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Photo#263907
Tibicen dealbatus (MALE) - Megatibicen dealbatus - male

Tibicen dealbatus (MALE) - Megatibicen dealbatus - Male
Marlin, Falls County, Texas, USA

Tibicen dealbatus
Tibicen dealbatus largely replaces T. pronotalis as one travels west into the "Plains", and Texas is no exception. Both T. dealbatus and T. pronotalis are riparian and often associated with tree thickets and permanent/quasi-permanent water sheds. Not only are they similar ecologically, they are very similar behaviorally; the calls of the males are "identical".

They are also thought to intergrade along a thin band where the ranges abut. The males of both dealbatus and pronotalis will often call an hour or two after sunset, a strange behavior for Tibicen here in the US...as most other species call from sunrise to sunset and rarely later.

I have observed dealbatus specimens from eastern, central & southern Texas are often larger and browner than those from Kansas and Nebraska. It seems as though populations along the southern perimeter of the range are often browner and rarely characterized by the "bright" greens seen in many populations in the heart of the Plains (Colorado, Kansas, Nebraska, South Dakota, & Montana).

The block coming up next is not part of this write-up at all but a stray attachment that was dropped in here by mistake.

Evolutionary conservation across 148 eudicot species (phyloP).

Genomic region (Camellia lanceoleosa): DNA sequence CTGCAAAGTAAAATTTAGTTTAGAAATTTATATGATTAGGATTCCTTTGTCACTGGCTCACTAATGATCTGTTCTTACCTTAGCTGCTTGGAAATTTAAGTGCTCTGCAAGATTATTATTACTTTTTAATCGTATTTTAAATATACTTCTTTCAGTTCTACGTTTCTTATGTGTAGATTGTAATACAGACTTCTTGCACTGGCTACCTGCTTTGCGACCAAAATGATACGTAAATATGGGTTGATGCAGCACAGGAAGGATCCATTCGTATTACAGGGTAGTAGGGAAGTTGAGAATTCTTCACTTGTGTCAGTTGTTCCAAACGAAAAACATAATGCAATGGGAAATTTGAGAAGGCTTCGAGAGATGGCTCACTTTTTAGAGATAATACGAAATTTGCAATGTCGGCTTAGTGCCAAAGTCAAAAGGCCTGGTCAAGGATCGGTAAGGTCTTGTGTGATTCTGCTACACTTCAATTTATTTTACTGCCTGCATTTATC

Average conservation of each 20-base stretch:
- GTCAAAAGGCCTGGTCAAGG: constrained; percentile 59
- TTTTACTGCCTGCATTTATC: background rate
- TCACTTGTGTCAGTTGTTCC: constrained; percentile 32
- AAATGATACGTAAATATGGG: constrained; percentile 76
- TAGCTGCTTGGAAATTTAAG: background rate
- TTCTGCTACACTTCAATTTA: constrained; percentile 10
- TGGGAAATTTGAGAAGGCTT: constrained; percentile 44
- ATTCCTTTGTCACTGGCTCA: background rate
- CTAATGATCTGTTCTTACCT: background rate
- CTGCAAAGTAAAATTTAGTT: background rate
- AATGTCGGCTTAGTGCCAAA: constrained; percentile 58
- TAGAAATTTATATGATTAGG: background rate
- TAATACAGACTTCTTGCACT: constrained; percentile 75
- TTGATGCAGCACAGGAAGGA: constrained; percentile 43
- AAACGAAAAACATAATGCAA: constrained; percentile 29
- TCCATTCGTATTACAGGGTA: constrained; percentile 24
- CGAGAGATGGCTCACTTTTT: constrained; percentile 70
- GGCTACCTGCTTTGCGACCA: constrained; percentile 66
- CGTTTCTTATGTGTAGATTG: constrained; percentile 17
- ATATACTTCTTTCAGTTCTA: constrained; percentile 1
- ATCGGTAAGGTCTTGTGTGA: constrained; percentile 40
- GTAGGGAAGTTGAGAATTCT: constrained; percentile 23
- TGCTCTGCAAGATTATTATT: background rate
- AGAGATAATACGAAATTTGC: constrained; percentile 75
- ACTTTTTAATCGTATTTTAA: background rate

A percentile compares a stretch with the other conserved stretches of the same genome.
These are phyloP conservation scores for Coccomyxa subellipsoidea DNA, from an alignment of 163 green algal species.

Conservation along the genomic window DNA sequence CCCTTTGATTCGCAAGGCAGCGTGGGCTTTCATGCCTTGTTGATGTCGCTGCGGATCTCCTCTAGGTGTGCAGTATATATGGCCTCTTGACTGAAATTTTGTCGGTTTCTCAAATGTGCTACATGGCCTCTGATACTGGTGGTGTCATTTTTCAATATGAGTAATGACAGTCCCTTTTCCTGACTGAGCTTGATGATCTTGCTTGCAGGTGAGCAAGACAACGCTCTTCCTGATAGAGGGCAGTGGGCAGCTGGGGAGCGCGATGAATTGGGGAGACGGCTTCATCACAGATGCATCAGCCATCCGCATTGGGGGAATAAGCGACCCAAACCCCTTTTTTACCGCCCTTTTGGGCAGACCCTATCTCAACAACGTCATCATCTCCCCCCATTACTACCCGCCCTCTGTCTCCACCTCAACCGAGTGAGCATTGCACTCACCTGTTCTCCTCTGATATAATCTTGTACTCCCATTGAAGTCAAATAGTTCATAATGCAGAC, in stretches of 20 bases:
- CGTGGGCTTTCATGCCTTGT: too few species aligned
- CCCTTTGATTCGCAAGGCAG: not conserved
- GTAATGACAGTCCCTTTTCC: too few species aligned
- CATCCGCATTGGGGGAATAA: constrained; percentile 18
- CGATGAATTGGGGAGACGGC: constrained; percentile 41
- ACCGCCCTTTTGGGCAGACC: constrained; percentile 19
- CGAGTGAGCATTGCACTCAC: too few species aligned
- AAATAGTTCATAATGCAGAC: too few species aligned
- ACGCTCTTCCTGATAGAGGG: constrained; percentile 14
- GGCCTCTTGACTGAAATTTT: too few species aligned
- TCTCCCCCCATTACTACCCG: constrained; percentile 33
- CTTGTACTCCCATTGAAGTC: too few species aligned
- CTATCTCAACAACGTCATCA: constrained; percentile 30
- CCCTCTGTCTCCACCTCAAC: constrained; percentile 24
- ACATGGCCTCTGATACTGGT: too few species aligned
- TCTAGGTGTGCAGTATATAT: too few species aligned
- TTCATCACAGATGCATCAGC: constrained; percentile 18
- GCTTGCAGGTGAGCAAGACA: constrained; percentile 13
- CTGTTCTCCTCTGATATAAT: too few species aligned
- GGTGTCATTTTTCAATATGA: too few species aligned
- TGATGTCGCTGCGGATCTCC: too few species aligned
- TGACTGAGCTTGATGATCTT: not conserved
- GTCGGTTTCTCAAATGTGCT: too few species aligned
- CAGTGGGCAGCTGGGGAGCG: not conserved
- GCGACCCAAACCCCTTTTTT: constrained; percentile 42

In reading commentaries, I encounter this quote from … David J. Ferguson, 24 December, 2007 - 1:48pm

"a few comments - This species is usually green or at least greenish in most areas where it is found (while it is alive anyway), and the color is usually enough to separate it from T. dorsata. However, in the Rio Grand drainage in New Mexico, it is brown, and looks a lot like T. dorsata. The dark markings are not as strongly developed, and as Andy mentioned the head is wider. Also, the brown is not the rich orangey brown that is typical of T. dorsata. This species occurs primarily in trees along watercourses or in towns, while T. dorsata favors shrubs out in open country (though I have found the two together where habitat meets, and even what I think might be a few hybrids once). I have been here in New Mexico since 1982, and have never found T. dorsata along the Rio Grande - so far anyway."
… David J. Ferguson, 24 December, 2007 - 1:48pm

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